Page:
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Locryn

Locryn (LOK-rin) is the masculine Cornish variant of Locrinus, a Welsh name meaning “England.” Locrinus may seem familiar because it was the name of a legendary king of Britain whom Geoffrey of Monmouth wrote about, and in his writing, the place Locrinus was from in southeastern Britain was called Loegria. Locrinus was a descendant of Brutus and Aeneas, and his two brothers were named Albanactus, meaning “Scotland,” and Kamber, meaning “Wales.” The name may also seem familiar because Locrinus married Gwendolen, the daughter of the supposed founder of Cornwall, but Locrinus kept a lover - Estrildis, who gave birth to a daughter named Habren. this is where the story behind the name Sabrina comes from. Gwendolen drowned her in the river Severn, which was Latinized in the 2nd century as Sabrina.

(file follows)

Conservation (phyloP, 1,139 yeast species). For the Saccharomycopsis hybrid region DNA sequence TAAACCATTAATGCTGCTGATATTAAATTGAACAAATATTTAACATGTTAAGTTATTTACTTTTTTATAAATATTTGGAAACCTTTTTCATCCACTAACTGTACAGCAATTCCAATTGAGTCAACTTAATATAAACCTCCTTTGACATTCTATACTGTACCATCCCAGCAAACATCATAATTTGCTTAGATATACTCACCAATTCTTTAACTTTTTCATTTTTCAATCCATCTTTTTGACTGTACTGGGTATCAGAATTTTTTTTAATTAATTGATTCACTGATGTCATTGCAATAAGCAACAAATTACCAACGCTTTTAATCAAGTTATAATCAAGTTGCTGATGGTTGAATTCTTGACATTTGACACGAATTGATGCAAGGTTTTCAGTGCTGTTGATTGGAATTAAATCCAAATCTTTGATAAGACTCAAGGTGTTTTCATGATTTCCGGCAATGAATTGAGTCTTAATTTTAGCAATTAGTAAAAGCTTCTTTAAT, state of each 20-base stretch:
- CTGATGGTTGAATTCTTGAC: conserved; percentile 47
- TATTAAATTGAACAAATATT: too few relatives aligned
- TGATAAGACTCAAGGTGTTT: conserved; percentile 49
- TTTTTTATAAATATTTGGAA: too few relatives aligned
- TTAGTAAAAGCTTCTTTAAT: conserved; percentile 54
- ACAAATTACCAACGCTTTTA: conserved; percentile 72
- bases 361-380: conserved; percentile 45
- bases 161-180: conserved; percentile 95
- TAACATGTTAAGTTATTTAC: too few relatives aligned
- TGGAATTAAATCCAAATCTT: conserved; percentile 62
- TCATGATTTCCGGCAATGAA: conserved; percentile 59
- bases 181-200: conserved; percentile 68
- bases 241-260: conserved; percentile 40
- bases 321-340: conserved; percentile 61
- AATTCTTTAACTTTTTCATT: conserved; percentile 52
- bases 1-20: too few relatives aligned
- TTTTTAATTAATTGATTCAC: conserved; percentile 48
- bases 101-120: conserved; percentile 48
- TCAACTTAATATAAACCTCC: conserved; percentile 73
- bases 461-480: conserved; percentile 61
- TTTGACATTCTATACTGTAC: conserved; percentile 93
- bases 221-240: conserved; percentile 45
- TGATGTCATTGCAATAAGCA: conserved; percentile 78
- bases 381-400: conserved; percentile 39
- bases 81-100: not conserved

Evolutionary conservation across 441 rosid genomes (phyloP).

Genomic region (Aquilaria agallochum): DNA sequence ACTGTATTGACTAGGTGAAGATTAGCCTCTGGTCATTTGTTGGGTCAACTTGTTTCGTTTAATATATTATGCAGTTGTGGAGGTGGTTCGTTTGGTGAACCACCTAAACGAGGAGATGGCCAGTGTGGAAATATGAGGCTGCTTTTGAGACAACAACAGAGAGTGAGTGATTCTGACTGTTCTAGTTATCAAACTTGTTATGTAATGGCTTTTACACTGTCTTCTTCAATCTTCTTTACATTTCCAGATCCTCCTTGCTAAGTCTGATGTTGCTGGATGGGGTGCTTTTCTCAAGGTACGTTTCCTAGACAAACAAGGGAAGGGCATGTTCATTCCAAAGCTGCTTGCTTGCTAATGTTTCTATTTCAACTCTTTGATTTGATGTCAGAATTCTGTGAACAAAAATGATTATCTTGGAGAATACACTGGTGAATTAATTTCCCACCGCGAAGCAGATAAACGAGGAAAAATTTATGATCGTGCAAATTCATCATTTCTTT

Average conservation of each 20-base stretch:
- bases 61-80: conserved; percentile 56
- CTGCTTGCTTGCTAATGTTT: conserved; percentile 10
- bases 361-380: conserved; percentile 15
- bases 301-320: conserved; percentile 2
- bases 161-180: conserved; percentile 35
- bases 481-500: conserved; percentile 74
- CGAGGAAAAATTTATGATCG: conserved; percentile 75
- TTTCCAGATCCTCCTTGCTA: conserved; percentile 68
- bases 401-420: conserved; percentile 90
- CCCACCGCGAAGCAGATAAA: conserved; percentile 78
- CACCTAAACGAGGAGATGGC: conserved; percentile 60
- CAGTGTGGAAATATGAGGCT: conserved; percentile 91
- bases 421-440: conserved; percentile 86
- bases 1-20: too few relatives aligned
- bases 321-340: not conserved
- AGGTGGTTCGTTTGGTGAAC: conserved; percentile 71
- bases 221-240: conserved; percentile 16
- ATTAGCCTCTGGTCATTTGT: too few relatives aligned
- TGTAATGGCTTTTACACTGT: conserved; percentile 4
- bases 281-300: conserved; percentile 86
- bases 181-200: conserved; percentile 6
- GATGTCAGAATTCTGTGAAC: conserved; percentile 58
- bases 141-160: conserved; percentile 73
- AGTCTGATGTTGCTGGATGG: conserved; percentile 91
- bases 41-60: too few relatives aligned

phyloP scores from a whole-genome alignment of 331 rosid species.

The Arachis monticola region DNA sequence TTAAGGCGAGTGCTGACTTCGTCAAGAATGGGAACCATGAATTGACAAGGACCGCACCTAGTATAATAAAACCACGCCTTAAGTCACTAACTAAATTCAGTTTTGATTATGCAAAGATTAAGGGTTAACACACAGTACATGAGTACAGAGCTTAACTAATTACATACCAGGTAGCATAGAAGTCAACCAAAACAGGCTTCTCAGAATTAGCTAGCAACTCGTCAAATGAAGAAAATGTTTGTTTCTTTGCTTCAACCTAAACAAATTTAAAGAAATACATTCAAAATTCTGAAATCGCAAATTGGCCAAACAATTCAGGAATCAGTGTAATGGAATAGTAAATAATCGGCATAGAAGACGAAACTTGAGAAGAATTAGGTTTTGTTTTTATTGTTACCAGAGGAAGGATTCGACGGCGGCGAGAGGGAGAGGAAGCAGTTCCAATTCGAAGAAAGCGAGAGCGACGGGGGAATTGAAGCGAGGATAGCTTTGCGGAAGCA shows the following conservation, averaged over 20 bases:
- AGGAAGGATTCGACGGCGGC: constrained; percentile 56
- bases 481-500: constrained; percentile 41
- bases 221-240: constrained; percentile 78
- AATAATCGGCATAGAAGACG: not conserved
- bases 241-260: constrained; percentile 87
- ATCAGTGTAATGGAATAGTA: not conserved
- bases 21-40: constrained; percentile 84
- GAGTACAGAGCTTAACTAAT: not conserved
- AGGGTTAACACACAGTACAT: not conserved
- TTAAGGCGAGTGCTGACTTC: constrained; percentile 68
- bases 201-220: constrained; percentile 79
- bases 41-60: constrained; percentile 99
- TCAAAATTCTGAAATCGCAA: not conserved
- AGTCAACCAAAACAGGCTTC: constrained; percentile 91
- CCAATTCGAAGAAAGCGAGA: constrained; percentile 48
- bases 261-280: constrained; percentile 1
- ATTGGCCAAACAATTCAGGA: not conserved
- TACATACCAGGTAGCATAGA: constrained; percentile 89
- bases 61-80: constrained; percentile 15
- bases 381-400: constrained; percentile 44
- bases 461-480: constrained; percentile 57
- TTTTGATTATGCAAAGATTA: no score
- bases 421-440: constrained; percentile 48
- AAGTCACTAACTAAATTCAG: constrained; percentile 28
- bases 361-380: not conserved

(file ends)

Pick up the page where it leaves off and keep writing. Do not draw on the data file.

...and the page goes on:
Locryn ranks mid-level in Cornwall as far as anyone can tell, but the data is from a few years ago and it’s not a top 100 name there. It is exceedingly rare in the U.S. with no data so far. There seems to be a lack of namesakes as well, except it is used in the title of Lord Locryn and the Pixie’s Kiss, a romance novel by Deb Marlowe.

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